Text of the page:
Working with an endangered species necessarily involves spending a lot of time not finding what you’re looking for. Nevertheless, once you know where and how to look, searches can become surprisingly fruitful. This year, I have been fortunate enough to be able to quietly observe Loggerhead Shrikes in their natural habitat almost every day. But I’ve spent hundreds of hours searching fruitlessly for shrikes as well and even when you know where to look, it is sometimes extremely difficult to find the birds! Loggerhead Shrike surveys require a combination of keen eyes, patience, and a healthy dose of luck!
Allow me to illustrate with an example. In April, the start of the 2015 field season, biologist Stephanie Casutt spotted a shrike on a certain site in Carden. Throughout May, I visited the site faithfully every 2-7 days, spending at least 20 minutes at the site each time, scanning for the shrike. I visited the site seven times without ever seeing this elusive bird, and I was ready to give up. However, in early May I began receiving regular reports from volunteer Ginny Moore that she was seeing this shrike foraging from powerlines in the area. Thankfully, she would stop and observe the bird whenever she could and sent me detailed notes on her field observations. She even got a photograph of the bird on May 14, while I continued to visit the site without finding the bird. Finally, in desperation, I showed up with a stool on May 29 and settled in for what I thought would be a long wait. I was determined to see this shrike with my own eyes! Ten minutes later, I was looking at Ginny’s shrike for the first time. I’ve been visiting ever since, and sometimes I still can’t find the bird when I show up; but without Ginny’s reports, I may never have found this bird at all, as I would probably have decided Stephanie’s sighting was most likely that of a bird just passing through early in the season.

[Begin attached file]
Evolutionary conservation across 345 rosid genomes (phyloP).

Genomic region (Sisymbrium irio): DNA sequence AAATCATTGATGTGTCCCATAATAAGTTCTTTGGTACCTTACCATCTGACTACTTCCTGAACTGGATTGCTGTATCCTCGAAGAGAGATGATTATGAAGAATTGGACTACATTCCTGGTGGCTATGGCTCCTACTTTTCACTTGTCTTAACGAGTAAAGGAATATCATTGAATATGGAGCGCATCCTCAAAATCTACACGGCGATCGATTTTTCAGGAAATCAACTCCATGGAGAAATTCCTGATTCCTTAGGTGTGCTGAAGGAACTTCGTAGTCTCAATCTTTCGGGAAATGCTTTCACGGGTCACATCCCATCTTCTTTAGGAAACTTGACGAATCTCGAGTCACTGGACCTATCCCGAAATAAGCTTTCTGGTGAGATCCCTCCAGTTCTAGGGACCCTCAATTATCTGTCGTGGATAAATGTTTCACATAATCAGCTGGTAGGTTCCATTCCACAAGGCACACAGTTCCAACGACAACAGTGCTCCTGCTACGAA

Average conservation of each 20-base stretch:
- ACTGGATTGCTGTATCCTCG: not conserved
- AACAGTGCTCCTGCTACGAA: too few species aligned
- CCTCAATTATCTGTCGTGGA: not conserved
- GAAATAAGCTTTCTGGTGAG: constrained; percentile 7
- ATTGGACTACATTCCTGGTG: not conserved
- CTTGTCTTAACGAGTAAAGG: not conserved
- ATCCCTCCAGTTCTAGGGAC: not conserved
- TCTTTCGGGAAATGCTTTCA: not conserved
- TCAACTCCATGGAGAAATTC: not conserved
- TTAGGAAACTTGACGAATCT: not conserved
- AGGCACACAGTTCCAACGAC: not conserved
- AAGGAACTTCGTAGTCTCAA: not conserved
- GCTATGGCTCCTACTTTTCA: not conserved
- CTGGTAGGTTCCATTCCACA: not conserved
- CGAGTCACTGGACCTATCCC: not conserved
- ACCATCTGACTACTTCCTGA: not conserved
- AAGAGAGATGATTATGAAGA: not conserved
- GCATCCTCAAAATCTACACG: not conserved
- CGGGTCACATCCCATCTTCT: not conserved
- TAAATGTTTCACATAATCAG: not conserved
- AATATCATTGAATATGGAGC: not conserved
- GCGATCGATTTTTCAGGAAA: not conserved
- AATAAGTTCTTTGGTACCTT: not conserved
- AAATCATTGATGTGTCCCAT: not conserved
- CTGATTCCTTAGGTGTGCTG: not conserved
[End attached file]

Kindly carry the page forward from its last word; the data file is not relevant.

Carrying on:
Another crucial volunteer sighting this year, this time a very lucky sighting reported by Janice Melendez on June 29, led to my discovery of the sixth confirmed breeding pair in the Carden region. Thanks to her report, I’ve been following this pair ever since, and I’m happy to confirm that they successfully bred and are now foraging actively with two healthy fledglings. Janice was even able to snap this photo, allowing us to read the unique band combination that was assigned to this individual, a wild-caught bird that was banded in Carden in 2013.
As a non-profit organization, Wildlife Preservation Canada’s Eastern Loggerhead Shrike Recovery and other programs benefit extensively from volunteer support. Every season, bird lovers make invaluable contributions to our survey efforts through the Adopt-A-Site program and by reporting casual observations of Loggerhead Shrikes. Meanwhile, our partnerships with private landowners and local nature conservancies such as the Couchiching Nature Conservancy allow us to collect crucial data on many of the properties upon which breeding Loggerhead Shrikes are found. Species conservation is most effectively implemented through group-efforts and partnerships involving a diversity of groups and individuals — without these valuable networks, I would just be wandering aimlessly along roadsides day in and day out!
A very special thank you to Ginny Moore, Janice Melendez, Dan Bone, and our many other faithful volunteers — your time, care and effort is greatly appreciated!